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Illustration by Antony Hare

With April known as National Poetry Month, there is no better way to celebrate than to honour the legacy of one of Canada’s most prolific poets: Leonard Cohen.

While most know Cohen as a musician, beyond the songs is a collection of written works – primarily poetry – that have had an impact just as much as his music. His first book, Let Us Compare Mythologies, was published when he was just 22 years old and contained works written from the age of 15 to 20. He dedicated the book to his father.

“He’s fearless about experimenting with different language and wasn’t afraid to be challenging and people really responded to that,” says Lesley Fletcher, the executive director of the League of Canadian Poets. Fletcher says his work was initially “difficult” for people to embrace and cites Let Us Compare Mythologies as her favourite Cohen work.

Cohen’s written work wasn’t enough to sustain an artistic career and so he turned to music, which earned him wider recognition. He gained popularity with the song Hallelujah, which was released on the album Various Positions in 1984 and has been covered by artists including k.d. lang, Rufus Wainwright and Allison Crowe.

In addition to Cohen’s greatest hits and popular books, there are plenty of lesser-known poems and songs that deserve to be remembered just as much as his hits. His work was often honest, relaxing and real, making it feel very intimate. To that end, it’s fitting that Cohen is honoured, as the League of Canadian Poets announced that this year’s theme for poetry month is intimacy.

We asked Canadians from across the arts to highlight some of their favourite poems or songs from Cohen that further build upon his already poignant legacy and that many may not know of.

GEORGE ELLIOTT CLARKE, former poet laureate of Toronto (2012 to 2015), author and playwright

“There was one poem that always haunted me. The poem I’m referring to is For EJP. I was a graduate student of English before I realized who EJP was and that was Edwin John Pratt, Canada’s most lionized poet of the 1920s to the 1960s. Pratt, from Newfoundland, originally ended up as a professor of English at the University of Toronto at Victoria College and had a huge influence on English Canadian poetry of the mid-20th century.”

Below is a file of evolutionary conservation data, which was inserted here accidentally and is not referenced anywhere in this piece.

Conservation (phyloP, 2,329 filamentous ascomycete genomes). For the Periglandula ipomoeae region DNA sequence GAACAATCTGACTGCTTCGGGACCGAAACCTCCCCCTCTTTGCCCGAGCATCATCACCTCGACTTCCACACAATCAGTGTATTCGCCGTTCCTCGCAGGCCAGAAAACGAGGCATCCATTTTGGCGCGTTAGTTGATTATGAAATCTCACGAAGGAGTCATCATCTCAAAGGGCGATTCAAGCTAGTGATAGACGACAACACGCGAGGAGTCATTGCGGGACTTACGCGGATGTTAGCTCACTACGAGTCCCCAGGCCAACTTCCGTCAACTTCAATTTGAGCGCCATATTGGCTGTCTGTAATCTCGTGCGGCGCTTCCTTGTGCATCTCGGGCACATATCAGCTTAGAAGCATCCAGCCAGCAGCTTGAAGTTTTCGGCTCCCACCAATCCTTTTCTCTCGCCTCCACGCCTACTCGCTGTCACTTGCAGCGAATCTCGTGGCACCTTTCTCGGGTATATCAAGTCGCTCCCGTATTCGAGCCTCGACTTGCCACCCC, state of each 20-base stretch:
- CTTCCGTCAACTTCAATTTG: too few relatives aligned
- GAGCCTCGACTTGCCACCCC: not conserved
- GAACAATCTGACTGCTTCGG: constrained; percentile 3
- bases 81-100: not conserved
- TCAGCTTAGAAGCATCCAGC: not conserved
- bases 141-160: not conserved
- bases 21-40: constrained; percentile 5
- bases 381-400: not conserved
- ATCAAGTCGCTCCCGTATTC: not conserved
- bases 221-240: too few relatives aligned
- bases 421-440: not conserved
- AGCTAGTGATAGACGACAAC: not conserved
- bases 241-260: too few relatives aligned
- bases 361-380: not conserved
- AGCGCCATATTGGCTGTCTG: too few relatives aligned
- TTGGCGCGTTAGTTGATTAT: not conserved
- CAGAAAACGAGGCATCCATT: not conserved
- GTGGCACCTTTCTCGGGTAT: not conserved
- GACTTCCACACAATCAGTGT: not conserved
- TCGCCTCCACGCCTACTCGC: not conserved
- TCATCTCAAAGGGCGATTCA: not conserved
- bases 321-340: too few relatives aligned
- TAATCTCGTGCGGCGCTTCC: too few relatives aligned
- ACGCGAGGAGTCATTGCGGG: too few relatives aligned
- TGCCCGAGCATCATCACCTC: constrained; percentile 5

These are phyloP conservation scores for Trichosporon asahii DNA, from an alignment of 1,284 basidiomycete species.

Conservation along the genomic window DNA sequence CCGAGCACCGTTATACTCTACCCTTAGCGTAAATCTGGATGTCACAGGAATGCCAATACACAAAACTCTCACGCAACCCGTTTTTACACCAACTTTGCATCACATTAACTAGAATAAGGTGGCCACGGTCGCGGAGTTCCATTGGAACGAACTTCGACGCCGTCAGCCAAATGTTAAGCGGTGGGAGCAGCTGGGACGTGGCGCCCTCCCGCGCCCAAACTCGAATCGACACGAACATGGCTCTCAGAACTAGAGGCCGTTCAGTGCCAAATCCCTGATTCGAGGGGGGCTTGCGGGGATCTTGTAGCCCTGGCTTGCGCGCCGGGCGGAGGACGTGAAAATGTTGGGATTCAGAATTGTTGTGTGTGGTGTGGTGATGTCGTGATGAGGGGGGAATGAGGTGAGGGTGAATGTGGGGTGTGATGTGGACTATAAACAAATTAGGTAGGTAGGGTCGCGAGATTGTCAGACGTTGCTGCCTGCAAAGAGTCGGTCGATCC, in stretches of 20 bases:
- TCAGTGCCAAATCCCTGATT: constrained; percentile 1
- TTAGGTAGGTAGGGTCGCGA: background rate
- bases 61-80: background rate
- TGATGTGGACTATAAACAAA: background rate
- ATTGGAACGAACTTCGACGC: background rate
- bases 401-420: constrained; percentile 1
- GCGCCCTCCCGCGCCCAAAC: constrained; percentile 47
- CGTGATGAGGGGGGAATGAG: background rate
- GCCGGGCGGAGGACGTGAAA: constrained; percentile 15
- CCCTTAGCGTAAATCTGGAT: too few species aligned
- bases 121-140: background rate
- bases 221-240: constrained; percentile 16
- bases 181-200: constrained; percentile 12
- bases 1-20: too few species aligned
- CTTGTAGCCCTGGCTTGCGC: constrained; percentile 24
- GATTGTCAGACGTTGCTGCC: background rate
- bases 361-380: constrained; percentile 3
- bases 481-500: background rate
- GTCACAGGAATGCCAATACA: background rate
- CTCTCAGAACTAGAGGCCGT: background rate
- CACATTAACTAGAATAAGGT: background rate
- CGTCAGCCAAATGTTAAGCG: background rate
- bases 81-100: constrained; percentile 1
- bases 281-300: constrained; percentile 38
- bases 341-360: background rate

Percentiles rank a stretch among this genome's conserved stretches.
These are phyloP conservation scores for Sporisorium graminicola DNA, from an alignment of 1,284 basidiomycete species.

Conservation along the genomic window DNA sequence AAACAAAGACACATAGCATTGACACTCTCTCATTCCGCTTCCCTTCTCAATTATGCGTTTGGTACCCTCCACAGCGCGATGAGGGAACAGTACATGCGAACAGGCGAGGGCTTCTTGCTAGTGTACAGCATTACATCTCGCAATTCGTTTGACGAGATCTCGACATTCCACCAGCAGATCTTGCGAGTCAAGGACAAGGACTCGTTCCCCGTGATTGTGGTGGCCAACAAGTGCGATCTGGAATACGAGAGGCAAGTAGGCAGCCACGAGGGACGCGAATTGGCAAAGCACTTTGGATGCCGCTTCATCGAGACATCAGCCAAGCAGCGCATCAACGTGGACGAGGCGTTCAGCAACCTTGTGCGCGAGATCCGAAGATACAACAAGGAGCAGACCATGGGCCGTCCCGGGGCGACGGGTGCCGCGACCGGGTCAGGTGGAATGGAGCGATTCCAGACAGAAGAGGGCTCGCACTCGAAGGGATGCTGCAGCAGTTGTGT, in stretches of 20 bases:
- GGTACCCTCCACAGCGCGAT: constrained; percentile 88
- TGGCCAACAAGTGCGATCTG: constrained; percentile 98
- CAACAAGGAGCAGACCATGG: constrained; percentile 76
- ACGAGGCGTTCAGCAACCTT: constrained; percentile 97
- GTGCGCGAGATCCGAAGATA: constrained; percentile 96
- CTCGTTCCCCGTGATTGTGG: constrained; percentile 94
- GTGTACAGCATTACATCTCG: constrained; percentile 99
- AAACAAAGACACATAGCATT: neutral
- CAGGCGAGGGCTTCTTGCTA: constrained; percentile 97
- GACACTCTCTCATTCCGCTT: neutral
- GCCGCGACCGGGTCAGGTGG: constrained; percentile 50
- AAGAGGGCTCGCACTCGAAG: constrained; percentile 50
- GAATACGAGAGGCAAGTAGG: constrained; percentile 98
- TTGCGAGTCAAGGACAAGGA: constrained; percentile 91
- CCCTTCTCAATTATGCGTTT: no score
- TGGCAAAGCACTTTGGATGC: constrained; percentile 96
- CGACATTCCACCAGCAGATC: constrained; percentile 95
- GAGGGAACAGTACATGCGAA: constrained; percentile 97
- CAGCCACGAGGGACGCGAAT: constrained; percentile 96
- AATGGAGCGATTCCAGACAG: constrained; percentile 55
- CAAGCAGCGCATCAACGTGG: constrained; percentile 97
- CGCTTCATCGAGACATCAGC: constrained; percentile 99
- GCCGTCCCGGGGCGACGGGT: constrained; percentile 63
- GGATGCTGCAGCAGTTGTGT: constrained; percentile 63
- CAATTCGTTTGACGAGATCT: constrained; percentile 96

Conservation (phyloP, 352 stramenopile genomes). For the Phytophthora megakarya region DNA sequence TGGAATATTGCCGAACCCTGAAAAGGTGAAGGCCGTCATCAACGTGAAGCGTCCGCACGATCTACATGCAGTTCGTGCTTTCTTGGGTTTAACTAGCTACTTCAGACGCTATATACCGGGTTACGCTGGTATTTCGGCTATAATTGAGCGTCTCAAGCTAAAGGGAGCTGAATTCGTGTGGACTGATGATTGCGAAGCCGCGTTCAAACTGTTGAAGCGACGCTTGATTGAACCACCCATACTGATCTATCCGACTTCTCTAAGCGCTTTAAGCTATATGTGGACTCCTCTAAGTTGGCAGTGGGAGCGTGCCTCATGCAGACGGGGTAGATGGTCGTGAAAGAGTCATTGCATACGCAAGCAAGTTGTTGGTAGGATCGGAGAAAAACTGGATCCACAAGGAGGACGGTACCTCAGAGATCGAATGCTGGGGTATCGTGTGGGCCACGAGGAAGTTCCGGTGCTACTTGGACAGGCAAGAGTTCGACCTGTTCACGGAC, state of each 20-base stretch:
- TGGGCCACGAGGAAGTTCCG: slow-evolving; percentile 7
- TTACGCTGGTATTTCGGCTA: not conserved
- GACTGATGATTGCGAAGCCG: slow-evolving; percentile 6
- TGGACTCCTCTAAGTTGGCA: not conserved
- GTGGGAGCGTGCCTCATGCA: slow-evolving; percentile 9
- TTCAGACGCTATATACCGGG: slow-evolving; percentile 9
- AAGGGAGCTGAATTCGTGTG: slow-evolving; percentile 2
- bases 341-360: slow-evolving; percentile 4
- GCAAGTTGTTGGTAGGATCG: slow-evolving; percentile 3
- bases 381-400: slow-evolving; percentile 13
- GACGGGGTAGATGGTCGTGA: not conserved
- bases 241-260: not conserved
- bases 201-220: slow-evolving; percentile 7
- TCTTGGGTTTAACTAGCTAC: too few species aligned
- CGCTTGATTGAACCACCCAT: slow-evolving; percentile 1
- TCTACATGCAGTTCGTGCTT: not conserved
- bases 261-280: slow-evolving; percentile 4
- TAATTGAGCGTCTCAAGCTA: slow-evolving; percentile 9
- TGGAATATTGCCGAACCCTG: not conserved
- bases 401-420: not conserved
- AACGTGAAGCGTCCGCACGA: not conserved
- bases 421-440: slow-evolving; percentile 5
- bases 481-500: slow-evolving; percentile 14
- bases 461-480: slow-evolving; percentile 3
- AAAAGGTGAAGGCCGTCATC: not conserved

MATTI FRIEDMAN, author of Who by Fire: Leonard Cohen in the Sinai

If It Be Your Will, from Various Positions, the 1984 album that his American label thought wasn’t good enough to release. You can’t really describe the song as anything but a prayer – an expression of Cohen’s deeply religious soul, and of a personal dialogue he conducted with God throughout his life. Biblical echoes, gorgeous turns of phrase, a mesmerizing melody: The song really has everything. If It Be Your Will embodies the Leonard Cohen vantage point on life: in the gutter but looking up. It’s like floating down a lazy river at the waterpark in the middle of the night.”

KAIT PINDER, assistant professor of English at Acadia University

“I would recommend On Hearing a Name Long Unspoken. This poem is from Cohen’s 1964 collection, Flowers for Hitler, which deals with the trauma of the Holocaust and its legacy in 1960s Canada. In this book Cohen describes himself as a ‘front-line writer’ trying to understand totalitarianism, and the poems aim to critique his readers’ complacency in the violence of the world wars, anti-Semitism and colonialism. In On Hearing a Name Long Unspoken, Cohen asks his readers to consider how atrocities ‘that sound of other places’ also ‘happened here.’ He wants us to remember the lives of real people, to remember where people have found solidarity and protection, as well as how they have been oppressed because he is concerned that the stories that are told about the past will make it feel distant and unreal.”

ANDREW MOSKER, president and chief executive officer of the National Music Centre

The Partisan is a strong poem on its own, and an equally strong song. I love the universality and timelessness of the story, which could apply to any culture, as well as the blending of both English and French in the verses and choruses. Cohen’s music is deceptively simple – slow to medium tempos are fused with rich lyrical narratives that are emotionally deep. His ability to speak and sing interchangeably is unique to him and used to such great effect. It feels as though he is quietly whispering to you with no one else in the room when he’s performing. His music possesses the rare quality of having a timeless universality about it, striking right to the heart.”

STEVEN PAGE, musician

True Love Leaves No Traces, off the Death of A Ladies’ Man album, is a song I come back to time and time again. It’s based on a poem from an earlier book that was called As The Mist Leaves No Scar and later turned that into a song with Phil Spector for this album, and it’s I think it’s one of the greatest. I think the thing that appealed to me when I first discovered his music was it seemed both deeply wise and also self-effacing. And that to be able to walk two separate, parallel paths like that was a uniquely Leonard Cohen skill.”

Cohen’s fearless and honest approach to writing earned him recognition when he never sought it. He was a writer and storyteller but not for the purpose of fame.

When Cohen died on Nov. 7, 2016, he left behind a collection of works that reaches far beyond Canada’s borders. Musicians including Lou Reed, Bob Dylan and Neil Young had all taken inspiration from him in their own careers.

Cohen’s gravesite remains quiet, humble and without fanfare – an accurate representation of the man who mastered poetry and music for more than 60 years of his life.

Editor’s note: Leonard Cohen's version of The Partisan is a cover of the 1943 song by composer Anna Marly and lyricist Emmanuel d'Astier de la Vigerie.

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